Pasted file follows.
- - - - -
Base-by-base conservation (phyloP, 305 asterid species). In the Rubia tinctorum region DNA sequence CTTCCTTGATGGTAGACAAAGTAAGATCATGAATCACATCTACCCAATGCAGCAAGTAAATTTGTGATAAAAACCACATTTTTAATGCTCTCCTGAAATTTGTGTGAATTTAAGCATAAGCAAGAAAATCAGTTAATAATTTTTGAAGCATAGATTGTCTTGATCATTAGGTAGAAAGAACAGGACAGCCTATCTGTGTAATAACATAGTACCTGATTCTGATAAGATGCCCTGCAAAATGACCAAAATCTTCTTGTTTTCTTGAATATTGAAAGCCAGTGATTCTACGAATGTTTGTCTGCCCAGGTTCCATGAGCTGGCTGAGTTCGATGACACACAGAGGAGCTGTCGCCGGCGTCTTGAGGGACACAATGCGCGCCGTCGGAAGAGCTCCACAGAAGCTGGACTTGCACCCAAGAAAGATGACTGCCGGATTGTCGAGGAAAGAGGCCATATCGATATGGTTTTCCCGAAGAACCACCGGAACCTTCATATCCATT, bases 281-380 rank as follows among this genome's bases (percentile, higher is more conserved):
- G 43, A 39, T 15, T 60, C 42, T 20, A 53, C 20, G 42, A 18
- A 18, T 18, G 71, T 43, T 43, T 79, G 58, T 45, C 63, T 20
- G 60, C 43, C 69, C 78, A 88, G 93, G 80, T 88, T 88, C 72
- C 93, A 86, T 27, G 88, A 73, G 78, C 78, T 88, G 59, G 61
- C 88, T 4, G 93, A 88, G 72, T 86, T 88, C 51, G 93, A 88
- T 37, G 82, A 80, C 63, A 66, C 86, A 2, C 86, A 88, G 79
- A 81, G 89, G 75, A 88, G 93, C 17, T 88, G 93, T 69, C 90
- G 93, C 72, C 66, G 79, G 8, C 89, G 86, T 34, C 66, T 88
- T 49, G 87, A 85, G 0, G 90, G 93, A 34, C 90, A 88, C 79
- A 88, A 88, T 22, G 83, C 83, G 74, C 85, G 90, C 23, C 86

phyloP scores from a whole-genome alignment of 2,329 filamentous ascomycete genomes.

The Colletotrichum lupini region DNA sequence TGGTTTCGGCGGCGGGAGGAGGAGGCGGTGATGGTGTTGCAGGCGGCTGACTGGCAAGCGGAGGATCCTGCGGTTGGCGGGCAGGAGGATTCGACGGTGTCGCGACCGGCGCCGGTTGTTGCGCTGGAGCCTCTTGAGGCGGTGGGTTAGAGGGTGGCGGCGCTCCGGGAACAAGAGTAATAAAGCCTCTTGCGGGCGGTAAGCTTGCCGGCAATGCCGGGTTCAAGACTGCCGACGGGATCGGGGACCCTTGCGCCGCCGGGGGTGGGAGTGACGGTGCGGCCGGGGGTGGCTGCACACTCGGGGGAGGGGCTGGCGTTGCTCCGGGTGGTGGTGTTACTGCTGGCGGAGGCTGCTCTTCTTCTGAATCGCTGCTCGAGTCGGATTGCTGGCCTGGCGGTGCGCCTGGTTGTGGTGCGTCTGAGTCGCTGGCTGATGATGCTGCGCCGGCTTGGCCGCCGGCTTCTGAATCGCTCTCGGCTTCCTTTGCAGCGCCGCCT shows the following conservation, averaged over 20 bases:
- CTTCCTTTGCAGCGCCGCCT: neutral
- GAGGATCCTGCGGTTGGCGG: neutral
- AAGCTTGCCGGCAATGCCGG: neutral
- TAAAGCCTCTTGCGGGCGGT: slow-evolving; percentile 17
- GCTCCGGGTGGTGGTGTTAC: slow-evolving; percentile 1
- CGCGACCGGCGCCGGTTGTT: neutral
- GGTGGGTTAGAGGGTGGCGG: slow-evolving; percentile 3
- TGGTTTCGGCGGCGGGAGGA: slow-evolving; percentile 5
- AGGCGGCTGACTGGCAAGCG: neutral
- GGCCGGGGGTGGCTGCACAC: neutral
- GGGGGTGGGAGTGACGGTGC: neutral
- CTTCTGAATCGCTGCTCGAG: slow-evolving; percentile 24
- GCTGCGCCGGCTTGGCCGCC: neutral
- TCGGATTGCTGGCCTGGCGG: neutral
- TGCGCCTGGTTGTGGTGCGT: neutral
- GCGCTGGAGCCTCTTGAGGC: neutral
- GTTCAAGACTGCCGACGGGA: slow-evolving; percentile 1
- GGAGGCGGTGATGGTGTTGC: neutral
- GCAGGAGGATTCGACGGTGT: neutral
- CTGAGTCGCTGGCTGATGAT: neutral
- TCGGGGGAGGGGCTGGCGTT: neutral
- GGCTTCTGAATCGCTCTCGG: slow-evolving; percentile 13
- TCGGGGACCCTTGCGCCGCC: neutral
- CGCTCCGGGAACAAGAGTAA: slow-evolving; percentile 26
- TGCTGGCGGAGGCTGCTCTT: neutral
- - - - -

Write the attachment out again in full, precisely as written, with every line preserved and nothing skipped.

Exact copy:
Base-by-base conservation (phyloP, 305 asterid species). In the Rubia tinctorum region DNA sequence CTTCCTTGATGGTAGACAAAGTAAGATCATGAATCACATCTACCCAATGCAGCAAGTAAATTTGTGATAAAAACCACATTTTTAATGCTCTCCTGAAATTTGTGTGAATTTAAGCATAAGCAAGAAAATCAGTTAATAATTTTTGAAGCATAGATTGTCTTGATCATTAGGTAGAAAGAACAGGACAGCCTATCTGTGTAATAACATAGTACCTGATTCTGATAAGATGCCCTGCAAAATGACCAAAATCTTCTTGTTTTCTTGAATATTGAAAGCCAGTGATTCTACGAATGTTTGTCTGCCCAGGTTCCATGAGCTGGCTGAGTTCGATGACACACAGAGGAGCTGTCGCCGGCGTCTTGAGGGACACAATGCGCGCCGTCGGAAGAGCTCCACAGAAGCTGGACTTGCACCCAAGAAAGATGACTGCCGGATTGTCGAGGAAAGAGGCCATATCGATATGGTTTTCCCGAAGAACCACCGGAACCTTCATATCCATT, bases 281-380 rank as follows among this genome's bases (percentile, higher is more conserved):
- G 43, A 39, T 15, T 60, C 42, T 20, A 53, C 20, G 42, A 18
- A 18, T 18, G 71, T 43, T 43, T 79, G 58, T 45, C 63, T 20
- G 60, C 43, C 69, C 78, A 88, G 93, G 80, T 88, T 88, C 72
- C 93, A 86, T 27, G 88, A 73, G 78, C 78, T 88, G 59, G 61
- C 88, T 4, G 93, A 88, G 72, T 86, T 88, C 51, G 93, A 88
- T 37, G 82, A 80, C 63, A 66, C 86, A 2, C 86, A 88, G 79
- A 81, G 89, G 75, A 88, G 93, C 17, T 88, G 93, T 69, C 90
- G 93, C 72, C 66, G 79, G 8, C 89, G 86, T 34, C 66, T 88
- T 49, G 87, A 85, G 0, G 90, G 93, A 34, C 90, A 88, C 79
- A 88, A 88, T 22, G 83, C 83, G 74, C 85, G 90, C 23, C 86

phyloP scores from a whole-genome alignment of 2,329 filamentous ascomycete genomes.

The Colletotrichum lupini region DNA sequence TGGTTTCGGCGGCGGGAGGAGGAGGCGGTGATGGTGTTGCAGGCGGCTGACTGGCAAGCGGAGGATCCTGCGGTTGGCGGGCAGGAGGATTCGACGGTGTCGCGACCGGCGCCGGTTGTTGCGCTGGAGCCTCTTGAGGCGGTGGGTTAGAGGGTGGCGGCGCTCCGGGAACAAGAGTAATAAAGCCTCTTGCGGGCGGTAAGCTTGCCGGCAATGCCGGGTTCAAGACTGCCGACGGGATCGGGGACCCTTGCGCCGCCGGGGGTGGGAGTGACGGTGCGGCCGGGGGTGGCTGCACACTCGGGGGAGGGGCTGGCGTTGCTCCGGGTGGTGGTGTTACTGCTGGCGGAGGCTGCTCTTCTTCTGAATCGCTGCTCGAGTCGGATTGCTGGCCTGGCGGTGCGCCTGGTTGTGGTGCGTCTGAGTCGCTGGCTGATGATGCTGCGCCGGCTTGGCCGCCGGCTTCTGAATCGCTCTCGGCTTCCTTTGCAGCGCCGCCT shows the following conservation, averaged over 20 bases:
- CTTCCTTTGCAGCGCCGCCT: neutral
- GAGGATCCTGCGGTTGGCGG: neutral
- AAGCTTGCCGGCAATGCCGG: neutral
- TAAAGCCTCTTGCGGGCGGT: slow-evolving; percentile 17
- GCTCCGGGTGGTGGTGTTAC: slow-evolving; percentile 1
- CGCGACCGGCGCCGGTTGTT: neutral
- GGTGGGTTAGAGGGTGGCGG: slow-evolving; percentile 3
- TGGTTTCGGCGGCGGGAGGA: slow-evolving; percentile 5
- AGGCGGCTGACTGGCAAGCG: neutral
- GGCCGGGGGTGGCTGCACAC: neutral
- GGGGGTGGGAGTGACGGTGC: neutral
- CTTCTGAATCGCTGCTCGAG: slow-evolving; percentile 24
- GCTGCGCCGGCTTGGCCGCC: neutral
- TCGGATTGCTGGCCTGGCGG: neutral
- TGCGCCTGGTTGTGGTGCGT: neutral
- GCGCTGGAGCCTCTTGAGGC: neutral
- GTTCAAGACTGCCGACGGGA: slow-evolving; percentile 1
- GGAGGCGGTGATGGTGTTGC: neutral
- GCAGGAGGATTCGACGGTGT: neutral
- CTGAGTCGCTGGCTGATGAT: neutral
- TCGGGGGAGGGGCTGGCGTT: neutral
- GGCTTCTGAATCGCTCTCGG: slow-evolving; percentile 13
- TCGGGGACCCTTGCGCCGCC: neutral
- CGCTCCGGGAACAAGAGTAA: slow-evolving; percentile 26
- TGCTGGCGGAGGCTGCTCTT: neutral